Rusks, crisps, and treacle 

click to enlarge food-britishtea_330jpg
The English tea tradition calls for pouring milk in the cup first, then adding tea. (Photo by Laura McKenzie)
Rusks, crisps, and treacle

By Lisa Sorg

Find your favourite dishes at British Sensations

The characters:
Christopher Wickham, native of Reading, England, UTSA professor of German, and film buff. He came to America in 1976.
Lisa Sorg, San Antonio Current editor. Visited England in 1990. Only memorable meal was Indian curry.
Confused customer

The setting:
British Sensations flower-themed tea room and grocery, table near the front window.

(Tea arrives and is steeping)

Why have you stayed in the U.S.?

I have a job and I like it well enough. I haven't ever taken American citizenship.

Does John Ashcroft know?

I'm considering citizenship more seriously right now; I'm wondering if it could come through in time for November.

(Enter menu)

The Ploughman's lunch is a very traditional pub lunch. It comes with a big chunk of cheddar cheese. Pickled onions are very important. And crisps, or potato chips.

Shepherd's pie is usually hamburger meat cooked with some spices, but not a whole lot. It has mashed potato on top. There will usually be peas in it, maybe carrot, and a thin layer `of vegetables` between meat and potato. It's baked in the oven.

The cornish pastie sounds a little ...

That's because it's pronounced pastie `rhymes with nasty`. It's sort of a pastry case with meat, potato, and vegetables inside. It was originally miners' food. That way the miners could take their lunch with them down into the mine.

They have a steak and kidney pie. I'll do that.

Steak and kidney pie is very traditional. I've been struck by the responses I get. People say, 'How could you possibly eat kidney pie?' I've never known anyone in Britain to eat or sell kidney pie; it's always steak and kidney pie.

What's the tea tradition about?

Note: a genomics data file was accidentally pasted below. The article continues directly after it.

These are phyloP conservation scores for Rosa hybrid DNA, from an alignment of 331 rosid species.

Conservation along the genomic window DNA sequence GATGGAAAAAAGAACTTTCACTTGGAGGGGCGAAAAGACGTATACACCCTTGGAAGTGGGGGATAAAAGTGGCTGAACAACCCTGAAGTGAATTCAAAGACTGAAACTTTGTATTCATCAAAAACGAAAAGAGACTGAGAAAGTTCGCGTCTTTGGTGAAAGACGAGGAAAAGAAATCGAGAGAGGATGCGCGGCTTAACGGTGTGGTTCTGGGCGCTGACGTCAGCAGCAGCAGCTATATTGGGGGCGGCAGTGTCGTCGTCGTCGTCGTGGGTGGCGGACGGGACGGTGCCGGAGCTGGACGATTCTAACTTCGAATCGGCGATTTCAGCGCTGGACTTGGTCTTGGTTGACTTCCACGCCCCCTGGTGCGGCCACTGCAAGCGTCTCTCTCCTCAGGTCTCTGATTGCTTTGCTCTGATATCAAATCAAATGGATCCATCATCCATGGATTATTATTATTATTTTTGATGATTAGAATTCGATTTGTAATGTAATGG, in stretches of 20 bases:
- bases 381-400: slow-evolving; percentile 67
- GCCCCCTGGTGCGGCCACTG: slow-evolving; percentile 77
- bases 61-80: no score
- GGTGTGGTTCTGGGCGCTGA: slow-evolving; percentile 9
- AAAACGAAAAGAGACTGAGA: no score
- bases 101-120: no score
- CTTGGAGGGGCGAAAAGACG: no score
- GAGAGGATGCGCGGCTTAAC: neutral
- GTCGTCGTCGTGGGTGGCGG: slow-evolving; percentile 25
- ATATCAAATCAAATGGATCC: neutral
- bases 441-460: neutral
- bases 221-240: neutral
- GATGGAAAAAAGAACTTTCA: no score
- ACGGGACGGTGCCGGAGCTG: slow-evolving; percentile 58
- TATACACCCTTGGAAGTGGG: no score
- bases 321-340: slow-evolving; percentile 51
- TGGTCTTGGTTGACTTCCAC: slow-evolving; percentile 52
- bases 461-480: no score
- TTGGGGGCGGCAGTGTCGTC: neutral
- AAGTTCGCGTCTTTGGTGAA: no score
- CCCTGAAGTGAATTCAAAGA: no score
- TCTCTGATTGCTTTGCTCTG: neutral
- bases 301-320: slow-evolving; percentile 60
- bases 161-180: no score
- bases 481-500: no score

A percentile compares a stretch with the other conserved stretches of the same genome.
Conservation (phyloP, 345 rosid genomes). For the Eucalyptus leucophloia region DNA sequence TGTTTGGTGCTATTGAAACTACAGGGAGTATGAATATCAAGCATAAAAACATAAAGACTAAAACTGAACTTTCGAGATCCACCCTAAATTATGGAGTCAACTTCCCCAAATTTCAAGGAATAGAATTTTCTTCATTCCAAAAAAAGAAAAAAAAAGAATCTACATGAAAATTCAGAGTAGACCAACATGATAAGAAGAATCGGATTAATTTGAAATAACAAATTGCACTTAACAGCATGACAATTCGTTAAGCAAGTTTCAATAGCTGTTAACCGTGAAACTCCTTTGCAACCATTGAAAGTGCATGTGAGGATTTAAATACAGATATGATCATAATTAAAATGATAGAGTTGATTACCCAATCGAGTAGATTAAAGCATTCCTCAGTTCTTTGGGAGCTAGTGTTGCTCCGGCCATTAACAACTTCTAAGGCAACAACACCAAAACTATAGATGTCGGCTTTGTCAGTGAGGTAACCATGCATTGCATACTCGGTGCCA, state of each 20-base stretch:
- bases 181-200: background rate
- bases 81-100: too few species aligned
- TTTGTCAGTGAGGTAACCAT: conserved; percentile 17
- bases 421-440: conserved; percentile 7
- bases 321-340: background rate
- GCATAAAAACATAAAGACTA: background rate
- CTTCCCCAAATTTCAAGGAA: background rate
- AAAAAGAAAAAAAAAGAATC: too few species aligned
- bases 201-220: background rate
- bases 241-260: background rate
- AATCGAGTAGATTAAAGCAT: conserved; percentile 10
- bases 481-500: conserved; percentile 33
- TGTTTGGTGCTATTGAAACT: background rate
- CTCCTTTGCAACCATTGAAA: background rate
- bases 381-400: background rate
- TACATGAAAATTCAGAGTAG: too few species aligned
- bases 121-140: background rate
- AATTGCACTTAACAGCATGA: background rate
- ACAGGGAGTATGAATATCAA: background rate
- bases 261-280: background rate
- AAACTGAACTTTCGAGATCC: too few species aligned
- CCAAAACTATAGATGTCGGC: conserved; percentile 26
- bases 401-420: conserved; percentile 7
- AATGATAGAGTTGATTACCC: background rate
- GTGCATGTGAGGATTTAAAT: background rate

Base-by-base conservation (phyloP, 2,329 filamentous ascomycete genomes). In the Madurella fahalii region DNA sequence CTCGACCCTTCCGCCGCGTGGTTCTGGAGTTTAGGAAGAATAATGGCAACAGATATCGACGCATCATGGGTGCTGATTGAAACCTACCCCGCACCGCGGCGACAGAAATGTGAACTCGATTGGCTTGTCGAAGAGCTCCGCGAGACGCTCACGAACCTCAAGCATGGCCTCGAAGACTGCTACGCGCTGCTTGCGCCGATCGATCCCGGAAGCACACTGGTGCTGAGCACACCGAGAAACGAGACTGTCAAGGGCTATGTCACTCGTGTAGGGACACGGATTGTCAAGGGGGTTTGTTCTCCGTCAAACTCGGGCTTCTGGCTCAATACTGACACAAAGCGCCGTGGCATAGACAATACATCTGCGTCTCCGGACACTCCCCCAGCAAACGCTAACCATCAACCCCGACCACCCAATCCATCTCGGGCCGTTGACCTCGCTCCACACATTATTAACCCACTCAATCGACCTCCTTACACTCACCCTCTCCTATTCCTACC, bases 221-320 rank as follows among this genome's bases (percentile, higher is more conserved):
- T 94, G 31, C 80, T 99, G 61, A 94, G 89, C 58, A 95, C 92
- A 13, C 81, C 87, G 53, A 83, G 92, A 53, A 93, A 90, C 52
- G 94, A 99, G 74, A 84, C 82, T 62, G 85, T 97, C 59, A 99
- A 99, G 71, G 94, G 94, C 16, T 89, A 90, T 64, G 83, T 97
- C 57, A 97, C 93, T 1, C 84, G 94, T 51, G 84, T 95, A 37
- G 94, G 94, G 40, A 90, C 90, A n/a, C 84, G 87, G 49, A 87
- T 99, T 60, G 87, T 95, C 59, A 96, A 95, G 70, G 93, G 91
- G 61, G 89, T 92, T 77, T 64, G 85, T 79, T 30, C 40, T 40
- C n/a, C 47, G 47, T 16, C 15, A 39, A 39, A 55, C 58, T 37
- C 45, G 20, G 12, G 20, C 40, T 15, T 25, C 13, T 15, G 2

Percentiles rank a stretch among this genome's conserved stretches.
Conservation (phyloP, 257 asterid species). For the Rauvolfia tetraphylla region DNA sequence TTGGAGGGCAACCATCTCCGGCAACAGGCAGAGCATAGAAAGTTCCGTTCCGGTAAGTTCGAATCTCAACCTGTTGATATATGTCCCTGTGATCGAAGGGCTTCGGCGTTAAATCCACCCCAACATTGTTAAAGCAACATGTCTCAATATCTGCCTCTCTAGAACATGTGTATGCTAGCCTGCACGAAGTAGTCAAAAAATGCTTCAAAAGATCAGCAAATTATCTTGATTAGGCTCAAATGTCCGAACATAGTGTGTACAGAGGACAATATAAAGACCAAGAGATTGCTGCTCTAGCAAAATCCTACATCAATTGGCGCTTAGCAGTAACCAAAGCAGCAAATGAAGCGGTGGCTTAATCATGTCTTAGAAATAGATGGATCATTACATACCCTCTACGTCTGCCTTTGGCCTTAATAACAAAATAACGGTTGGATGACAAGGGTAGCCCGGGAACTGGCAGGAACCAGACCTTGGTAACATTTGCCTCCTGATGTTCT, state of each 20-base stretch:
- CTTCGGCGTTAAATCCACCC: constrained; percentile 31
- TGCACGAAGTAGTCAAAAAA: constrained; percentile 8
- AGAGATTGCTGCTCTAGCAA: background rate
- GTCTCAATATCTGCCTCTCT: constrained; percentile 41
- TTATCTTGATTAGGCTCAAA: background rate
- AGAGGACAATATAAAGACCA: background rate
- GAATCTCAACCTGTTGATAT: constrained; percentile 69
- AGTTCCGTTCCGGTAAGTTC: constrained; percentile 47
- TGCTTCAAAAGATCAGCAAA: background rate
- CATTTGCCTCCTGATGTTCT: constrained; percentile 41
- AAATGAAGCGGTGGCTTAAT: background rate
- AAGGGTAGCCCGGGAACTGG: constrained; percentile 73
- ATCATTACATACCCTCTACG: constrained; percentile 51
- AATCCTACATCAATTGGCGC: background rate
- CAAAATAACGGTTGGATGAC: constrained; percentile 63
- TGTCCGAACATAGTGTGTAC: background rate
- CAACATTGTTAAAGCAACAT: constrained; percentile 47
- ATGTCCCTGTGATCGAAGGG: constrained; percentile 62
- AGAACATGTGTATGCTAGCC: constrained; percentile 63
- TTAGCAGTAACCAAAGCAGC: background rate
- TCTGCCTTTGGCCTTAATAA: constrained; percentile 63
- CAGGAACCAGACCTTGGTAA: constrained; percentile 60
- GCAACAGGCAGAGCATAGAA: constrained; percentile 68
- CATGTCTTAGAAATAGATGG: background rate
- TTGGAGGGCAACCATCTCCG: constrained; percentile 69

Tea came to England through colonial connections. There isn't a tea ceremony like in Japan, but there are certain rituals associated with tea. You have to warm the pot before you start; otherwise you lose the heat. Boil the water and use some from the kettle to warm the pot. Put in the leaves or teabags, bring back to a boil and let it stand, or we say brew, for several minutes. Where I grew up, you always put milk in the cup first. Everybody I know does it that way. No one has been able to explain it, but I did once hear that it keeps the cup from getting stained. There is a small amount of fat in there and the tannins in the tea don't stain. There's a scene in Gosford Park, the detective offers to pour the lady of the house tea and he puts milk in the cup. After he's done that, she says, 'Tea first, milk after.' So there may be a class thing. Beyond a certain level of social strata, it's tea first.

British food has a bad reputation. Is it justified?

The British have the reputation for cooking the bejesus out of anything. They prepare vegetables by boiling them. British don't use much in the way of spices. A little bit of onion, some salt and pepper, not a whole lot of garlic. Mint sauce with lamb, but nothing dramatic or tongue-burning or searing. They have taken to curries. Assuming it's not too radical.